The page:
Fraud and abuse find way into mainstream media

Friday, October 31, 2003

YARMOUTH, Maine - The power mobility business garnered lots of attention in the weeks and months leading to the early-September Wheeler Dealer announcement by CMS Administrator Tom Scully.

Chatter in the industry spread like wildfire to the mainstream media, with a bevy of power wheelchair fraud headlines hitting major news stands across the country.

The following is a digest of some of the stories that appeared in major newspapers in the weeks before CMS focused its spotlight in the issue of power mobility fraud and abuse.

Los Angeles Times July 20:

LOS ANGELES - In the last five years, the cost of supplying wheelchairs to disabled, elderly and needy Californians has more than doubled. Last year alone, the California Medical Assistance program bought 16,723 chairs for $66.1 million.

Increased demand helped push wheelchair spending upward, and so did technology advances that made chairs more sophisticated and pricey.

But state officials have made only sporadic and largely futile efforts to control what they spend on the most expensive piece of medical equipment Medi-Cal buys.

The Associated Press Aug. 4:

MIAMI - A man indicted on fraud charges pleaded guilty to leading a multi-million dollar scheme that staged the delivery of expensive power wheelchairs, then billed Medicare for them.

The charges against Todd W. Neff stemmed from a February indictment that accused him and six others with conspiring to defraud Medicare out of $5 million.

Neff was the co-owner of two South Florida DME companies that submitted fraudulent bills and recruited Medicare patients to claim they were seeking motorized wheelchairs.

Five of Neff’s accomplices also have pleaded guilty to the charges. The sixth will face trial for charges of money laundering and bill fraud.

The Associated Press Aug. 8:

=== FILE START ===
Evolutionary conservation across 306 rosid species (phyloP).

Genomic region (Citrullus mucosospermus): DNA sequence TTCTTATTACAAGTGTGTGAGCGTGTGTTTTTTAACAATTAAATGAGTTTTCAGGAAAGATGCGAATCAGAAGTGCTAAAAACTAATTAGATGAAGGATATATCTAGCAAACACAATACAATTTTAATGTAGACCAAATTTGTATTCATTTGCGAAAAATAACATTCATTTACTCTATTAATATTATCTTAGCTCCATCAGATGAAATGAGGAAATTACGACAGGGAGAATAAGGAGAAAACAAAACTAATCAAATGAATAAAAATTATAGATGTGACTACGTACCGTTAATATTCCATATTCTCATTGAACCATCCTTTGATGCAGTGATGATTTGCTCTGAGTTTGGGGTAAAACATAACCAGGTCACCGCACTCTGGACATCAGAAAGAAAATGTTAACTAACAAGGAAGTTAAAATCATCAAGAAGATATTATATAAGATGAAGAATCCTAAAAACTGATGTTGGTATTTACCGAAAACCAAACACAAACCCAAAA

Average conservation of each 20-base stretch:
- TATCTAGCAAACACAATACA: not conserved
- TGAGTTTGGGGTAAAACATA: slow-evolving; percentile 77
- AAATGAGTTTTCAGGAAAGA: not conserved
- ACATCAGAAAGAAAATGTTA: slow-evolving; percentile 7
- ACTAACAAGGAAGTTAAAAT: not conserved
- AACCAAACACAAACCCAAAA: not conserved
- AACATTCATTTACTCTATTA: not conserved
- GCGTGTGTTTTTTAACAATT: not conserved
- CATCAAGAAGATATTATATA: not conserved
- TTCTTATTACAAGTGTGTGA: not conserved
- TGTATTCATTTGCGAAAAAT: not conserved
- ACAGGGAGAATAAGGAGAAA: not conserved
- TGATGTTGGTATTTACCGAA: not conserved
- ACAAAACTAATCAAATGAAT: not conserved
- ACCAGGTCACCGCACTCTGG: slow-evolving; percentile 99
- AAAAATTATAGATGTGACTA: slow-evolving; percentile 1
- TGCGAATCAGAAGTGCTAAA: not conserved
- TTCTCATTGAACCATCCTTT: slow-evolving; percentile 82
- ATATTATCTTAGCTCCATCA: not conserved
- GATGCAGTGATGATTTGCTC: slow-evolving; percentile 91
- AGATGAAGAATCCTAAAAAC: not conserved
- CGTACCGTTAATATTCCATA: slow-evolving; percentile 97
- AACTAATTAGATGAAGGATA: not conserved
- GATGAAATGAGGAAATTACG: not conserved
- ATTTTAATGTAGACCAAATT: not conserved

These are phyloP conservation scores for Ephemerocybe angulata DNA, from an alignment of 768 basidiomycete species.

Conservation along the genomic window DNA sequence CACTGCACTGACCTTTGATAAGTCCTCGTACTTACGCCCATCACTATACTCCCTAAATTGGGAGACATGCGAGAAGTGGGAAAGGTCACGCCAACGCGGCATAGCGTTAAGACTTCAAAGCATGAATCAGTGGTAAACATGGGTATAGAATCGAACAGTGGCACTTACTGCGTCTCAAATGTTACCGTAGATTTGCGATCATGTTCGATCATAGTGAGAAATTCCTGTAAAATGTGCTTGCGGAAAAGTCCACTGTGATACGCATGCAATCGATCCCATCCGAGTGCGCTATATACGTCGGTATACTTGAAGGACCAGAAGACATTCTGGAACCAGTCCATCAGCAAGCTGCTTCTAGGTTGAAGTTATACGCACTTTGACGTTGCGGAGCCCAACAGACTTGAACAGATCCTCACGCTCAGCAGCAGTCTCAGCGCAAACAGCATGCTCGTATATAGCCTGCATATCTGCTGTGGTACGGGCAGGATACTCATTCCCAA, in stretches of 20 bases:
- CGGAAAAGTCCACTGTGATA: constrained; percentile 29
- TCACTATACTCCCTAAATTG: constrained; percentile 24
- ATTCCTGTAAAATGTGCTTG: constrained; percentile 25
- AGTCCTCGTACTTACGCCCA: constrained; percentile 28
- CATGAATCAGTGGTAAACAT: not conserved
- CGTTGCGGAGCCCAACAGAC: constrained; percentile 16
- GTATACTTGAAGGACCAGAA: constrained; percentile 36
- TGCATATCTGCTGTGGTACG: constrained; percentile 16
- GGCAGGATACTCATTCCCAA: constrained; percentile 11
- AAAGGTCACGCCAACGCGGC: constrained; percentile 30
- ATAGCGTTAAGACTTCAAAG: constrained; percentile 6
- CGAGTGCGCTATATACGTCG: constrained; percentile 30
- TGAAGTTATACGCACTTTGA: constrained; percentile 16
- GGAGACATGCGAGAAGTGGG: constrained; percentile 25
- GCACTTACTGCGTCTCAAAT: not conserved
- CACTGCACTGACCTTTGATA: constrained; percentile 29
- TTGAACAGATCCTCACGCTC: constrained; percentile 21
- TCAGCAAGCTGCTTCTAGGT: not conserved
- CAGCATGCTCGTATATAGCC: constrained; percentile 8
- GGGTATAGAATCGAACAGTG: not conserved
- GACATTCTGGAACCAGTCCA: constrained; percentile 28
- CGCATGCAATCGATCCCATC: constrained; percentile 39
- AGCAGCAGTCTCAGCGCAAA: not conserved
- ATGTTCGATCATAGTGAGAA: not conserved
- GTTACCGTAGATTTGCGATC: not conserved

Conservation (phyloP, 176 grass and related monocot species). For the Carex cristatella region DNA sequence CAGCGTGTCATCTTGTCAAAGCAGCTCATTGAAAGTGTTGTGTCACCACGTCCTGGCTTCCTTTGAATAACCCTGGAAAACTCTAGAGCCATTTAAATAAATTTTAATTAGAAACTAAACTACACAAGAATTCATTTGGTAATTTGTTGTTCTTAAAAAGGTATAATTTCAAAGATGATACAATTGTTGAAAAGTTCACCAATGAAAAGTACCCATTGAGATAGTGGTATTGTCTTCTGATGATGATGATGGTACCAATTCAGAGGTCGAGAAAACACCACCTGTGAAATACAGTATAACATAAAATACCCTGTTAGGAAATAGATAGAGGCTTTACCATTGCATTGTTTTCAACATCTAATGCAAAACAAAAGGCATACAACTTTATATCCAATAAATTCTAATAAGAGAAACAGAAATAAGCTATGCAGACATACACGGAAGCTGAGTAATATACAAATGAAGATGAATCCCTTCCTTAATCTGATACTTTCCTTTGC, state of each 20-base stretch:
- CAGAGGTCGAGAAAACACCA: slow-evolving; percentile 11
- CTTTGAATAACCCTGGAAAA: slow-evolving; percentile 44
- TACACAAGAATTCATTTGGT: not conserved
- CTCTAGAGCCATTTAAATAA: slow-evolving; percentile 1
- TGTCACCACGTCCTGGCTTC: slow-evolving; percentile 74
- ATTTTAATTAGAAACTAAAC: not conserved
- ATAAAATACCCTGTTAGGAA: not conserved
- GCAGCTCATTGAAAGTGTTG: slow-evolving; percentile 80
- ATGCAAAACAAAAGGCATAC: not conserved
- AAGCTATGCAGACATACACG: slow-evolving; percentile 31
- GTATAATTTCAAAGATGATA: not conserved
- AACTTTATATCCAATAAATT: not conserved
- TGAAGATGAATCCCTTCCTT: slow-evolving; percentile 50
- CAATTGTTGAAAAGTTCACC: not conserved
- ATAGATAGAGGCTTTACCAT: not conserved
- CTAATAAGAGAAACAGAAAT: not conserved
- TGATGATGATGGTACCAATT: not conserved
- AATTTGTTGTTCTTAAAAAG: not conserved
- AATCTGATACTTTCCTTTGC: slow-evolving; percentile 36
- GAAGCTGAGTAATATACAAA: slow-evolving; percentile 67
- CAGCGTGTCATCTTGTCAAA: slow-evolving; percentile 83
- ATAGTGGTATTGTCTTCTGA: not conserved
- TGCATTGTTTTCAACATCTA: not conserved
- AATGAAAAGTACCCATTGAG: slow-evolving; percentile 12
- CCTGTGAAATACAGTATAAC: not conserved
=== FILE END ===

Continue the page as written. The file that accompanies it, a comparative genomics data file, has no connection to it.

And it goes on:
MIAMI - Medicare was cheated out of more than $20 million through a series of dummy corporations that billed for nonexistent medical equipment for nearly five years, federal prosecutors said .

Fraud and financial-reporting conspiracy charges were announced against Alfredo Oscar Rodriguez, who directed several people in forming bogus companies in order to bill the government for expensive equipment, such as prosthetic limbs, leg braces and power wheelchairs.

Medicare, which was billed for the durable medical equipment, is an agency that health care investigators describe as rife with fraud.

The Houston Chronicle Aug. 17:

HOUSTON - LaNoe Gibson thought it was odd when two strangers knocked on her door and offered her a free motorized wheelchair or scooter. All she had to do was give her Medicare ID number and take a two-hour van ride to Houston to see a doctor.

Gibson declined, but many of her neighbors took the trip, she said. Federal authorities say they have been unwittingly used in a massive Houston-based Medicare scam.

For more than a year, medical equipment companies have been combing senior centers across the state and into Louisiana, bringing people to Houston by the bus load for wheelchairs they often don’t need.

The Associated Press Aug. 21:

DETROIT - A man was sentenced Thursday to 63 months in federal prison for a plot to sell unneeded wheelchairs to hundreds of senior citizens.

Hussein Amr, owner and president of United States Medical Supply, was convicted in February on 22 felony counts of federal health care fraud, mail fraud, illegal kickback and money laundering charges.

Amr also billed the insurance companies for wheels and other wheelchair parts as extras at inflated rates.